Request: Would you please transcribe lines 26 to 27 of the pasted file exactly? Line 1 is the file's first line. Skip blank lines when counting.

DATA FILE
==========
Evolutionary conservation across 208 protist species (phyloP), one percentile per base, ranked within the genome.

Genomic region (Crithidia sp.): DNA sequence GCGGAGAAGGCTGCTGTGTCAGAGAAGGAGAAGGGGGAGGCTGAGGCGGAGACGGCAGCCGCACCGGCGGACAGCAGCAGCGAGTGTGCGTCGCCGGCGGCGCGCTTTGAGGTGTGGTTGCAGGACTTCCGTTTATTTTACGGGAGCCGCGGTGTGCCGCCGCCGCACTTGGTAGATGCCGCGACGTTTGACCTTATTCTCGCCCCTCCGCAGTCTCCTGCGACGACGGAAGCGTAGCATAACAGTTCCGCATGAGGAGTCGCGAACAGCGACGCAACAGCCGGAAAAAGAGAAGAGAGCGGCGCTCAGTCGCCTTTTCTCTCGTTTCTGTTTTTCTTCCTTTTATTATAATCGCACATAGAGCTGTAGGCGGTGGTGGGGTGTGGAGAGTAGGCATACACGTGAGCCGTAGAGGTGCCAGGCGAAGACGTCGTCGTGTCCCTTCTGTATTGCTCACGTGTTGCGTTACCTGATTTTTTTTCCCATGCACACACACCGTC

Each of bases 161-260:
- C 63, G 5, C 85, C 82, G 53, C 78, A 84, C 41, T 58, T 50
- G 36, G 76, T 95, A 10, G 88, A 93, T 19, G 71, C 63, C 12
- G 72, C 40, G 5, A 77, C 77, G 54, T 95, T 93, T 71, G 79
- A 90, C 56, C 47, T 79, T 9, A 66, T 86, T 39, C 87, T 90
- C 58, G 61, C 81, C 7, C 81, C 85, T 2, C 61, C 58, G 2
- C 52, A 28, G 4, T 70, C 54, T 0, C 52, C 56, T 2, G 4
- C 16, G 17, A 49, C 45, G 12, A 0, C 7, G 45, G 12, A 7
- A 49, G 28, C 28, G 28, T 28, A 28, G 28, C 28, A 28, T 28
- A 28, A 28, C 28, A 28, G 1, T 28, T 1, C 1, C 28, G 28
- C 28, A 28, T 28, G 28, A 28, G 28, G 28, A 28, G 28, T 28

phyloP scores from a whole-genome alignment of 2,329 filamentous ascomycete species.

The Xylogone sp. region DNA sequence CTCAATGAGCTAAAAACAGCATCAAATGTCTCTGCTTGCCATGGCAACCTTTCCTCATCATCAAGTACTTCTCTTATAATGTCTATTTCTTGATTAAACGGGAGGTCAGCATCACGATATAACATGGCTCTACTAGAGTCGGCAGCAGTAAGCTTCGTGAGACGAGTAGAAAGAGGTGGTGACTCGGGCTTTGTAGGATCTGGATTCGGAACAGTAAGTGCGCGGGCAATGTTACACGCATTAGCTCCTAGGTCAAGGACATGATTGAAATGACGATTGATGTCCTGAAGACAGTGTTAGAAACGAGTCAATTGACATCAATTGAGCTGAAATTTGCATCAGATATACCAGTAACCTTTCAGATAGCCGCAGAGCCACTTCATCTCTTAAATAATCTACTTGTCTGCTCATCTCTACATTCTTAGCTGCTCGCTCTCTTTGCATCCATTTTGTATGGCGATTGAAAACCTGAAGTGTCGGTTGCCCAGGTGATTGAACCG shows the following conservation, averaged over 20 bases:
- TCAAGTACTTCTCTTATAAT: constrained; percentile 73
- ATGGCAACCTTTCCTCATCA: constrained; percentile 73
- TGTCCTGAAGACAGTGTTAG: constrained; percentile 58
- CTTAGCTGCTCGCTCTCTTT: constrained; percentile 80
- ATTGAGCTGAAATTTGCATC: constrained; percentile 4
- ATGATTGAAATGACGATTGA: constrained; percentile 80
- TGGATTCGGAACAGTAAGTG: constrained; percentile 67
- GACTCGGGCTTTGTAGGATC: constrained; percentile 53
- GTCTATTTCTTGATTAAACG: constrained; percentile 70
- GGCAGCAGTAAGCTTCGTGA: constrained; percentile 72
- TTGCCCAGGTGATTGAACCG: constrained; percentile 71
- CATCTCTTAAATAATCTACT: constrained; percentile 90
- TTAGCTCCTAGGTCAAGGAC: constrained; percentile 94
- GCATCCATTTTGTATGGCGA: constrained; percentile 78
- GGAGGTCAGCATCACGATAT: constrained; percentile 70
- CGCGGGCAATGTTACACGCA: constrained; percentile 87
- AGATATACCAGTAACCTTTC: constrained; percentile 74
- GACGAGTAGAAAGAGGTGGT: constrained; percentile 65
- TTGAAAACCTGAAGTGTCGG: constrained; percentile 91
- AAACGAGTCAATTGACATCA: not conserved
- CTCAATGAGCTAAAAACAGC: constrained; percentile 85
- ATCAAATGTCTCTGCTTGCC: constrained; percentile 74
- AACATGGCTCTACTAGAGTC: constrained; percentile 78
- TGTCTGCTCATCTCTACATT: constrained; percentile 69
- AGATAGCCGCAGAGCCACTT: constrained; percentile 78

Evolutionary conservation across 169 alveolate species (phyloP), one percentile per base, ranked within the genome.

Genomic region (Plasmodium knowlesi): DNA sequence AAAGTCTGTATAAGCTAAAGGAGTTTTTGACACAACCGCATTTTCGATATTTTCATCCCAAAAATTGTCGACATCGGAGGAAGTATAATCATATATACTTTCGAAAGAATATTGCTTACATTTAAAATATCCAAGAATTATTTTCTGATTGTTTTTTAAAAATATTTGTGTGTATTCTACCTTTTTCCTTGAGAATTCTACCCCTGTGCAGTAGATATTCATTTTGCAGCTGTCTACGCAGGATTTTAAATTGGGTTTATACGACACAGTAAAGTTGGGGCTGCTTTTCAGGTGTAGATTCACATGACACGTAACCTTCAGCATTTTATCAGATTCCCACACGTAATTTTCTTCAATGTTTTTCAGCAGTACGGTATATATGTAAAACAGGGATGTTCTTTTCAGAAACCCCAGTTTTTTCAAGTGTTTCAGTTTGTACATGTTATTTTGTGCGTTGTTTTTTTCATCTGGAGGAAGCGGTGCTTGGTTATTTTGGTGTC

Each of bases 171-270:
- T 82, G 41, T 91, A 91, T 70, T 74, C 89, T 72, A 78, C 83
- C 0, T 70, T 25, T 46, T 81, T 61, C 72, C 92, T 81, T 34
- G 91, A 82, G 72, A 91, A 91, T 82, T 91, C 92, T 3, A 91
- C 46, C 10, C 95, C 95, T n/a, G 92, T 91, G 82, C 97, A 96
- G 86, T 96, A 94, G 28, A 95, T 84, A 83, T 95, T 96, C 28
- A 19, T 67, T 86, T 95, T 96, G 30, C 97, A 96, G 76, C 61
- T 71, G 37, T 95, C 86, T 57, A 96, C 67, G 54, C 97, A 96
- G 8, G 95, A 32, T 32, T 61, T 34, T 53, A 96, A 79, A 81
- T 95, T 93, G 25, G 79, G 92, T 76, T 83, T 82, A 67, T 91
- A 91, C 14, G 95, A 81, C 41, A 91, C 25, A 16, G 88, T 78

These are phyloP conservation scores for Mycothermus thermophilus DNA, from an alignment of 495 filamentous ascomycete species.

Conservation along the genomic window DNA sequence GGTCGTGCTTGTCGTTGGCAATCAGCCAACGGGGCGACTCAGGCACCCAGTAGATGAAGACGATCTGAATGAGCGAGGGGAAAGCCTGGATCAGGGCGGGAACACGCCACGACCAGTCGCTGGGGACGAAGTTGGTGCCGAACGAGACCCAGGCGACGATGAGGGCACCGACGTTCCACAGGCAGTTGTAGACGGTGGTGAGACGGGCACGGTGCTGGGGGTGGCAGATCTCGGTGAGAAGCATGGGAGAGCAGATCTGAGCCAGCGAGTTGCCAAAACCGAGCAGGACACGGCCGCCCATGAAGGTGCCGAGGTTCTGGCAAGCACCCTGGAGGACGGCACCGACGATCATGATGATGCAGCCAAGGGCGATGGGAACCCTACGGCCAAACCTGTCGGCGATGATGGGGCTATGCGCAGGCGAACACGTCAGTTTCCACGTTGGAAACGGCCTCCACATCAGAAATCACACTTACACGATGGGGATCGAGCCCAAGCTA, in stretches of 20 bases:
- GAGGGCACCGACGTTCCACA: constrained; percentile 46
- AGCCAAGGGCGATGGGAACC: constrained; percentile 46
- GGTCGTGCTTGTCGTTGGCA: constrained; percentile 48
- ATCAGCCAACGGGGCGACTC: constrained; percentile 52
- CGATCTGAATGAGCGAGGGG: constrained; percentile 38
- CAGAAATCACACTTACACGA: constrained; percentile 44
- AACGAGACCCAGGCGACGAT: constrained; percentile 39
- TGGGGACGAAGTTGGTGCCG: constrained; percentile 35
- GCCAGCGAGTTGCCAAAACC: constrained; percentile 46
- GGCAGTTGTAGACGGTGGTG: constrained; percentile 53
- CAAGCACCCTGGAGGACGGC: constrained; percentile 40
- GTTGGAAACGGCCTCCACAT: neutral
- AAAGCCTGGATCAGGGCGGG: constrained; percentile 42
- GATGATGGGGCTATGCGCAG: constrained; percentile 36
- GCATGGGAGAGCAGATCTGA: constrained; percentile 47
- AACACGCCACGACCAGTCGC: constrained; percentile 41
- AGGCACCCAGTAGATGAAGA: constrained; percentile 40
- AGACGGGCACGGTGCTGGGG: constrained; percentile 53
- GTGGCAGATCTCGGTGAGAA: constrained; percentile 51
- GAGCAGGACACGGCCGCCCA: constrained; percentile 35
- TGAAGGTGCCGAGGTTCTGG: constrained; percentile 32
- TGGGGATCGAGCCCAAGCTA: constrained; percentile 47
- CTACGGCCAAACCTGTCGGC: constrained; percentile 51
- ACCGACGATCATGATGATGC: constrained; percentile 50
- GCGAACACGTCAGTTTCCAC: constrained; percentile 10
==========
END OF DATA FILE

- TTGCCCAGGTGATTGAACCG: constrained; percentile 71
- CATCTCTTAAATAATCTACT: constrained; percentile 90